Honeyflower And Pansy, by Esmé James

honeyflowerHoneyflower And Pansy is the debut novel of Esmé James.  The story is billed as a teenage romance, but it is really so very much more. Despite the fact that the story’s author is only 18 years old, Honeyflower And Pansy is an emotional and satisfying read.  Perhaps some of the story problems come to a much more satisfying and tidy end then similar problems would in real life, but that is the nature of young adult fiction.

Amanda Daryl is an engaging and proactive character.  She is concerned with the welfare of her family, her friends, and her autistic little sister Sage. As such, Amanda takes steps to help each of them with their various predicaments.  She helps her friends plan a dance; she helps a drunk reclaim his life and his business; she helps her father raise her little sister Sage; she helps the community get a new school; and she helps the mysterious Tristan with a difficult good-bye.

Sage Daryl is presented very realistically in the story, the triumphs and challenges of being autistic shine with authenticity because Esmé James has an autistic sibling.  Clearly writing from her heart, James details the complex communication, fixation, and aversion/avoidance issues that face autistic children and their families, but she does so with a very deft touch, enlightening the reader without detracting from the main story.

Honeyflower And Pansy is a love story, but the primary focus of the story isn’t on Amanda and Tristan’s budding relationship, or on Amanda’s drive to secure a school for autistic children like Sage.  This is a love story about love, and how it can change a life, save a soul, and rebuild a community.

I rate this book a 4 on my 1 to 5 scale.  It looses one point only because from time to time Ms. James gets so caught up in “writing” that she forgets she is also storytelling.  Some of her lovely, lovely prose is actually too artistic, and interferes with comprehension.  I suspect several of her words were swept from a Thesaurus and used based on their formal definition rather than their colloquial meaning — or perhaps the occasional stiltedness is merely differing shades of connotation between Australian and American word usages.

Honeyflower And Pansy, by Esmé James is well worth the $2.99 Amazon purchase price.  I look forward to more offerings from this talented, young storyteller.

I was given a free copy of this novel in exchange for an unbiased review.

Queen, by Heather Gray

Queen, by Heather GrayQueenQueen, by Heather Gray   Today I read Queen (Regency Refuge Book 3).  It was the perfect way to spend a quiet Sunday — with murder’s, thieves, cut-throats, and traitors.  The twists and turns of this story — of the entire series, in fact — has kept me on the edge of my seat, and flipping pages as fast as I could read.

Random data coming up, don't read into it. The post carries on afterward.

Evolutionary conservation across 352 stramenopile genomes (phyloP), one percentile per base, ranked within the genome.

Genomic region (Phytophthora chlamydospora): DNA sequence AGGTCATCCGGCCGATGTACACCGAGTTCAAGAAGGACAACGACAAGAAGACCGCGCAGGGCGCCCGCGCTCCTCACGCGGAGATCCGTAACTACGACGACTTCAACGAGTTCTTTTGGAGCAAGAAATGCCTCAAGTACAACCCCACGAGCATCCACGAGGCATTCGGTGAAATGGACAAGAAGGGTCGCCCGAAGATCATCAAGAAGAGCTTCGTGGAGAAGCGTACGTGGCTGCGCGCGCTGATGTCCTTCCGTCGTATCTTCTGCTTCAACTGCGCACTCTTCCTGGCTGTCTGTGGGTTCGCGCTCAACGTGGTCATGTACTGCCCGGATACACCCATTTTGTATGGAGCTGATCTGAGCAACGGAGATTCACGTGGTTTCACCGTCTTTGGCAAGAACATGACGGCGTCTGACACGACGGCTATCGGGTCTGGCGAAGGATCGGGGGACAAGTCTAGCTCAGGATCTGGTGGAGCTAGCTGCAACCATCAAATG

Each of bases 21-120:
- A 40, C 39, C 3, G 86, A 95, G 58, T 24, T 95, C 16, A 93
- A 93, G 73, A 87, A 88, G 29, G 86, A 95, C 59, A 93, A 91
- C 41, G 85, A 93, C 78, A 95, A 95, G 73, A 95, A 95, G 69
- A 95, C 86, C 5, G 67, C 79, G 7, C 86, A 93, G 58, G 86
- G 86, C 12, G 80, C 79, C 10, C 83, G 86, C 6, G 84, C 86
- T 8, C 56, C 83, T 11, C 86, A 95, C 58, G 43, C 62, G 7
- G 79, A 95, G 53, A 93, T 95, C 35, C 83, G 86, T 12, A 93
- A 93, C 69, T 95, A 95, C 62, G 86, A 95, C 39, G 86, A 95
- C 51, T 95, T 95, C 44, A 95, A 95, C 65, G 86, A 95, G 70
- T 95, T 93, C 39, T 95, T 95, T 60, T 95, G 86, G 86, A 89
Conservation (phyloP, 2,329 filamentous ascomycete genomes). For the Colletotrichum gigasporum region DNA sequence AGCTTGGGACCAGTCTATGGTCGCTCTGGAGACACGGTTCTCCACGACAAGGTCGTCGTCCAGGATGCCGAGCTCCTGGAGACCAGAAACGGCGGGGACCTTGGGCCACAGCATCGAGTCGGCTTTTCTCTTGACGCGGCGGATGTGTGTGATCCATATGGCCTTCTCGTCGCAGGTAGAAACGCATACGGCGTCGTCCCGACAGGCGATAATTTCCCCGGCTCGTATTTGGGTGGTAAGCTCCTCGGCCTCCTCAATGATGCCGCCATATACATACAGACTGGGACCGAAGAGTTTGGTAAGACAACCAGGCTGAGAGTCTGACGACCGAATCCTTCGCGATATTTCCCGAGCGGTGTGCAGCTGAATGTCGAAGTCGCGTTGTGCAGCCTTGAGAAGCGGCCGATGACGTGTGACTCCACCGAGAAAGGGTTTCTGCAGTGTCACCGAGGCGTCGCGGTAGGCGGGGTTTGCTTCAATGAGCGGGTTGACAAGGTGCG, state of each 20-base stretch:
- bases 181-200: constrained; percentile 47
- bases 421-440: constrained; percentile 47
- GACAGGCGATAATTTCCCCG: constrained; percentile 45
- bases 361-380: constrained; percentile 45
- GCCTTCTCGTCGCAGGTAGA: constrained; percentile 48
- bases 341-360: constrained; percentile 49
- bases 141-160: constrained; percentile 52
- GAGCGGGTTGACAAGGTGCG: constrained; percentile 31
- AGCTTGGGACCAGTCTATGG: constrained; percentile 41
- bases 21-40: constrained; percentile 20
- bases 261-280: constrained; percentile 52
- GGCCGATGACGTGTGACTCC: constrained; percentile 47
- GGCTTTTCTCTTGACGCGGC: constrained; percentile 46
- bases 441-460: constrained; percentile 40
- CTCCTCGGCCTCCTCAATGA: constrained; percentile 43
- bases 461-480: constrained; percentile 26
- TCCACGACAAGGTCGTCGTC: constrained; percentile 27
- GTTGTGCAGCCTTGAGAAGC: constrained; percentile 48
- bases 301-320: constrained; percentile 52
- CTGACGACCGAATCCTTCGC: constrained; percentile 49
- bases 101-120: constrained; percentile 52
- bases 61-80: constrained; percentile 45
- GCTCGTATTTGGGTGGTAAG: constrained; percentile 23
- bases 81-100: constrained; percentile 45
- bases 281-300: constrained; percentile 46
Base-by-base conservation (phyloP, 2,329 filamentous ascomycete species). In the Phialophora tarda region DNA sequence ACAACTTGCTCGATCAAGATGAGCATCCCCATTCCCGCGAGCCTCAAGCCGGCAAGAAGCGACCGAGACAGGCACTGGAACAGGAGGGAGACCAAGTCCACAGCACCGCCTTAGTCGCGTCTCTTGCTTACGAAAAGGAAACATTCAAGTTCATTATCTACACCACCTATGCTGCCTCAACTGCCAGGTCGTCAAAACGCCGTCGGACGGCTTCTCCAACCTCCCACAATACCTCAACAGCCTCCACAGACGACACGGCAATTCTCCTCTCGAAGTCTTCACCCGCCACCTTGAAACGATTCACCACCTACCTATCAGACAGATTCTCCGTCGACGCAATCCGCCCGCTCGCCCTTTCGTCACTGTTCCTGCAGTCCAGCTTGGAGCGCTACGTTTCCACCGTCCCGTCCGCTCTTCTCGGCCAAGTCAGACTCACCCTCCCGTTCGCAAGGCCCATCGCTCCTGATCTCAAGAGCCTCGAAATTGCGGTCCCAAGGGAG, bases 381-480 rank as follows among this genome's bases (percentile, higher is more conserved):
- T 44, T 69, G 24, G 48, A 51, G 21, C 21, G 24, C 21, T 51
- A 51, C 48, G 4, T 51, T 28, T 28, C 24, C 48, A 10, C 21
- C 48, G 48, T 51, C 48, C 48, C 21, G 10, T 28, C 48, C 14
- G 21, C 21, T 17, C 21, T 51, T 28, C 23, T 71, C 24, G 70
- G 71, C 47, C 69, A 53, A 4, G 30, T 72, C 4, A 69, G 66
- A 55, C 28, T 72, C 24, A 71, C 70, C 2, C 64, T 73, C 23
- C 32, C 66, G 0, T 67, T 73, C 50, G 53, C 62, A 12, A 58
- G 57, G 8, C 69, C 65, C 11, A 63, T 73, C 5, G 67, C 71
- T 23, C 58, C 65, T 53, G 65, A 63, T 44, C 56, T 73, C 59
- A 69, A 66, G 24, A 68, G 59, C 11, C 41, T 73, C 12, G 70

Each book in the series can stand alone, but together they form a rich, suspenseful tale of spies, counter spies, traitors, friendship, loyalty, and faith. Heather Gray paints vivid word pictures that bring her characters and story to life as they struggle with faith, loyalty, trust, forgiveness, and honor.

Gray does an excellent job of making each character’s faith walk an integral part of his or her character.  The stories never come off as preachy and their faith is never forced.  There are currently three books in the series, book one: His Saving Grace; book two: Jackal; and book three: Queen.  With each book the story grows more and more complicated, and more and more compelling. I don’t know what the title of book four will be, but I am sure it is coming — and I am wishing it were already here.  I’d love to spend another day reading a Heather Gray story.

Imagine That (Covington Falls Chronicles), by Kristin Wallace

Kristin Wallace is an exceptional writer.  I read “Imagine That (Covington Falls Chronicles) Book 3” in one afternoon — cover-to-cover — without stopping.  I carried my eReader into the bathroom with me, and I propped it up on the drier as I folded laundry.  I loved the story.  I was ready to give it a 5 star review right up until the last page.  I suppose I will probably give it a five star review anyway since Amazon won’t allow me to give it a half star less, but the ending left me feeling decidedly uneasy.  Things were brushed aside that should have been more closely examined.

 

Imagine That, Covington Falls Chronicles, by Kristin WallaceYou have probably read hundreds of stories, but even so, I bet you’ve yet to read the exact same story that an author wrote.  No, I am not talking about the demands of editors and copywriters who insist on changes for this, that, or any other reason.  Every reader — and writer — brings his or her own personal experiences and/or biases to a story.  Every single person on this planet acts and reacts to everyone and everything else through their own personal set of filters.  In every review I have read about Imagine That, the reviewer has said the book moved them to both tears and laughter.  My experience was the same.  The emotions portrayed in this book are wrenchingly real, both the good and the bad.